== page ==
What was it like in New York City for women during the 1790s? We’ve explored this question through the diary of an elite woman named Elizabeth De Hart Bleecker. But as Women’s History Month 2017 comes to an end, I wanted to draw attention to the stories of less privileged women who occupied the same New York City as Bleecker. Stories of poor and marginalized women who otherwise left few, if any, traces in written records, are strewn throughout the Minutes of the Commissioners of the New York City Almshouse and Bridewell (1791-1797). The Commissioners oversaw “poor relief” both inside the Almshouse and Bridewell Prison, as well as “outdoor relief” through the City; they were in charge of what we today call welfare. The women who the Commissioners oversaw were poor, sometimes abandoned, and, by virtue of being “wards” or “objects” of the Almshouse, always dependent on others. Their situation coupled with the prevailing gender norms of the period meant they had limited mobility or opportunities to improve their station. Since the collection has been digitized, it is available in its entirety, but here are a few of their stories.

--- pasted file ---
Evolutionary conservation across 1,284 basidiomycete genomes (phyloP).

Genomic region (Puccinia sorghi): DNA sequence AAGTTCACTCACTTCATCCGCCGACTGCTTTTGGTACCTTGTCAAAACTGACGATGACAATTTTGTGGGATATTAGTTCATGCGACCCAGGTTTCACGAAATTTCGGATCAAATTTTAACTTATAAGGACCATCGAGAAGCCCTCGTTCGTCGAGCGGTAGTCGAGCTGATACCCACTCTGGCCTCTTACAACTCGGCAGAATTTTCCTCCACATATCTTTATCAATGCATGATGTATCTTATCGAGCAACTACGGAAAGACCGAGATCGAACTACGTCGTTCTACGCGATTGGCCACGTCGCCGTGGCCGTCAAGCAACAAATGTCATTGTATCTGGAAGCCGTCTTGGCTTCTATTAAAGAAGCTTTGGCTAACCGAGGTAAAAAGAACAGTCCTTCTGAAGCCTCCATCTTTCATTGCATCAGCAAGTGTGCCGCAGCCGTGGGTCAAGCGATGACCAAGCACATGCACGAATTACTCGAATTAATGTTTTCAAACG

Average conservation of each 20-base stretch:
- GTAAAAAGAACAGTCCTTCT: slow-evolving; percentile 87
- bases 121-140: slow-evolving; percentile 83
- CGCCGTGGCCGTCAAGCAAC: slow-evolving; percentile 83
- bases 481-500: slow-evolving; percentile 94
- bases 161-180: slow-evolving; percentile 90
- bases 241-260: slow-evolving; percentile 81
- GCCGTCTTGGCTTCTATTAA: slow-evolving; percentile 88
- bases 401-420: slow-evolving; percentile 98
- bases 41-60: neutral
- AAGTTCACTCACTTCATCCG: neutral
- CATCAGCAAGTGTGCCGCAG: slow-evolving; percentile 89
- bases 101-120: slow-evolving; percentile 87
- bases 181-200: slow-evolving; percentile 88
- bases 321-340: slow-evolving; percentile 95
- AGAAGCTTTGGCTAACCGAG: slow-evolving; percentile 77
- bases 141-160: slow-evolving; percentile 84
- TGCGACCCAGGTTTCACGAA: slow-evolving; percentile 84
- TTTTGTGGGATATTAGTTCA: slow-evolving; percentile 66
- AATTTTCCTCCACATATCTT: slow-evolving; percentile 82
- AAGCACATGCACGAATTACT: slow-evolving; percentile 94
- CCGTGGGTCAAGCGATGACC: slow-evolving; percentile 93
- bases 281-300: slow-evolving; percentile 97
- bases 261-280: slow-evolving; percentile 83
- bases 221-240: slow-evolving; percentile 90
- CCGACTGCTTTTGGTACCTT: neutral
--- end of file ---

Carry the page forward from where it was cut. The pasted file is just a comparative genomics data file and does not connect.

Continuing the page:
Margaret Lord was “an object of the Almshouse, [who] hath constantly and faithfully exerted herself, in the capacity of an assistant to our school-master, in bringing forward the younger children, Therefore Resolved that” some of the commissioners “furnish her, by way of a gratuity, for her faithfulness, & further encouragement, with such articles of clothing, as she may chuse[sic], over and above what the house ordinarily affords, to the amount of forty shillings.” Lord’s story is one of a person forging a meaningful life in the most trying of circumstances. She must have known she might reap some reward for her hard work. As the commissioners described: “Whereas among other ordinances and bye laws relating to the good government of the house, it is provided that such persons who behave themselves orderly, and perform their tasks faithfully shall be entitled to some rewards.” The Board’s pride in Margaret Lord’s work is apparent, but the meager “reward” they offered suggests the limits of what she could gain by dint of “hard work.”